Nutmeg contains essential volatile oils like myristicin, elemicin, eugenol, and safrole, and anti-inflammatory compounds like monoterpenes that help reduce inflammation and aid relief. Scientific studies also link its external use to treating skin infections, toothache, rheumatic pain, and paralysis.
Nutmeg as an aphrodisiac
Nutmeg also comes under the category of an aphrodisiac spice that can stimulate desire and sexual instinct and help with low libido. This, in turn, can help in cases of infertility. Certain civilizations in the Middle East used nutmeg powder mixed with honey as a stimulant for people with low libido or sexual performance.
Try this Natural Aphrodisiac Mix
- 1/2 tsp fenugreek or methi powder
- 1/4 tsp nutmeg powder
- 3 to 5 pure saffron strands
- 2 cloves
- Boil all the above ingredients in 2 cups of water or a cup of pure hormone-free Indian cow (desi) milk.
- Add 1/2 to 1 tbsp raw and unpasteurized honey.
- Sip slowly as a bedtime drink.
Disclaimer: Those under specific medications or treatments must discuss them with their healthcare expert before consuming this concoction.
The ingredients in this concoction are natural aphrodisiacs that may improve your sex drive, stamina, and energy levels. Have this an hour or two before bedtime. Do this for a couple of days. Since it is natural, it takes time to get into your system and help you. But remember, this will never work alone. Address your nutrition, stress levels, anxiety, movement, and sleep deprivation, too.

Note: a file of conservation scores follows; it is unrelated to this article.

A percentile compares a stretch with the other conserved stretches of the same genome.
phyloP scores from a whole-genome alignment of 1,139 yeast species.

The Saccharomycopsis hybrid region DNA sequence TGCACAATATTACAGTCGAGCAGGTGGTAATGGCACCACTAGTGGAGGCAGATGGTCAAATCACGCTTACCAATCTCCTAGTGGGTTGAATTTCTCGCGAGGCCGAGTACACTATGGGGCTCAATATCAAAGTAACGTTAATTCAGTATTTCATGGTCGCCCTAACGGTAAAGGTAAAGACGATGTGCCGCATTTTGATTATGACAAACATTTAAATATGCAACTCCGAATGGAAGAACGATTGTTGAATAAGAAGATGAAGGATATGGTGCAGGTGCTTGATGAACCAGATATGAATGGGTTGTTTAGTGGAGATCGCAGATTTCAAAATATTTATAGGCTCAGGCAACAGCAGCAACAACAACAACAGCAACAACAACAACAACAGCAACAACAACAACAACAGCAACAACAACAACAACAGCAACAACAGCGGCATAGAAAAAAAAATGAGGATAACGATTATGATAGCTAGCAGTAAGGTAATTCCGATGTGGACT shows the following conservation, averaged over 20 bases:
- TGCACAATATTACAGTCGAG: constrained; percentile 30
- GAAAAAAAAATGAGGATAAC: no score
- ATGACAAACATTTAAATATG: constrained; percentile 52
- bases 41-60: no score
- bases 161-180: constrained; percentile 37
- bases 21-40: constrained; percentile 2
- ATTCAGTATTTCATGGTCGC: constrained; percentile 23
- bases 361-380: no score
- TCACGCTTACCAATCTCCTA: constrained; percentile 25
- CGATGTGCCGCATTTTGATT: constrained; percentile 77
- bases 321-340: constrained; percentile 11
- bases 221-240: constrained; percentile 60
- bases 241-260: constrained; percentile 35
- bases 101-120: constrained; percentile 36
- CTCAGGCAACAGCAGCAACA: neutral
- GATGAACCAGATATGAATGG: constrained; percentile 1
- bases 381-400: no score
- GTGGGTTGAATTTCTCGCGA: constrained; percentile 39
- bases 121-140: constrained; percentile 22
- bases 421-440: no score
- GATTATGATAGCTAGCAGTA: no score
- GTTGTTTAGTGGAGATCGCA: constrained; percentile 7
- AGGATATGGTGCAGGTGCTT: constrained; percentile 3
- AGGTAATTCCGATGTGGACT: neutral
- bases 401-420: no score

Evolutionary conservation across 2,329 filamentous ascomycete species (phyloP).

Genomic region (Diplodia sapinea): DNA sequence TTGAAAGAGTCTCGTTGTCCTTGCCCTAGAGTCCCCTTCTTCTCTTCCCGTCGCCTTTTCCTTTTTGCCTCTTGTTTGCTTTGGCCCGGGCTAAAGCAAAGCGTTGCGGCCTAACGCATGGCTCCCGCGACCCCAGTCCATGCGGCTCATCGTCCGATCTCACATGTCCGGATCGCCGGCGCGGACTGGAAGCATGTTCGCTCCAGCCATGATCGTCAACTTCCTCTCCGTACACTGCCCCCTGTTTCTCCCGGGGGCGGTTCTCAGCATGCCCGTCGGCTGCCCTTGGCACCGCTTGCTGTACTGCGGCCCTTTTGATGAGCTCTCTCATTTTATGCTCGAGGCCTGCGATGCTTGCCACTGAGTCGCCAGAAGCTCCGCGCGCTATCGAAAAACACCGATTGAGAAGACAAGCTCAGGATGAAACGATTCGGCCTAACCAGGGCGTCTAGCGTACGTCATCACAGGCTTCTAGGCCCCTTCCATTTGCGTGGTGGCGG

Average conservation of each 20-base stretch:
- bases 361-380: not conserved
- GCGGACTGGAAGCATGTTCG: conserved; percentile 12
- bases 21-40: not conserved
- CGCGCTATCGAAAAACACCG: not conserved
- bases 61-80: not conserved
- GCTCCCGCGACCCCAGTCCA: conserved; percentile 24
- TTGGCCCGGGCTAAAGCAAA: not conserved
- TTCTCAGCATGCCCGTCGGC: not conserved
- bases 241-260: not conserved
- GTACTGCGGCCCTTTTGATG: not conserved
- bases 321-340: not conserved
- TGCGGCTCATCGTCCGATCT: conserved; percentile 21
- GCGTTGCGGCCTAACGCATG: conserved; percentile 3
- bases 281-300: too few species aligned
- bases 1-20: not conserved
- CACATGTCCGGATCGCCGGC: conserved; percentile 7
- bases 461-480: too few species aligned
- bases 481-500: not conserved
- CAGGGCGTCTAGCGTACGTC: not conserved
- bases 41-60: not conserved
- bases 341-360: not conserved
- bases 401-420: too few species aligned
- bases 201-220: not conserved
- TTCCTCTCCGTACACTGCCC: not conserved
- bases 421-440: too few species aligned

Nutmeg as a sleep inducer
One of the most incredible benefits of nutmeg is to induce sleep. Use only a dash of nutmeg, less than 1/4 teaspoon. In the olden days, parents would mix nutmeg powder in milk and give it to their children for improved sleep. It works well for adults too. If you are lactose intolerant or vegan, you can use almond milk too.
All you need to do is:
Take a pinch of elaichi (cardamom) powder and a dash of nutmeg powder, mix it in your A2 milk/almond milk and drink it an hour before bed.
Another sleep potion that you can try is this:
- ¼ tsp nutmeg powder
- 5 strands of saffron/kesar
- 2 tsp poppy seeds/khus khus
- 5 black raisins (soaked)
- 1 glass of water
Mix all spices and steep them in a cup of warm water for a couple of hours. Let the contents seep well. Have this with 6 soaked raisins.
Now, none of these sleep potions will work if you are constantly stressed out. Nutmeg doesn’t work alone. Practice your meditation, disconnect from your gadgets an hour before sleep, and unclutter your mind. Practice your nighttime rituals to sleep deeper.
Nutmeg as a digestive tonic
Another favorite nutmeg drink that works as a brain and digestive tonic is this. Take 1 tablespoon of apple cider vinegar. Mix it in 200ml of warm water. Add a dash of dry ginger powder, nutmeg powder, and black pepper. This works brilliantly to stimulate your digestive enzymes, helps you break down food better, works as a prebiotic, and even induces sleep. Consume 30 to 45 minutes before bedtime.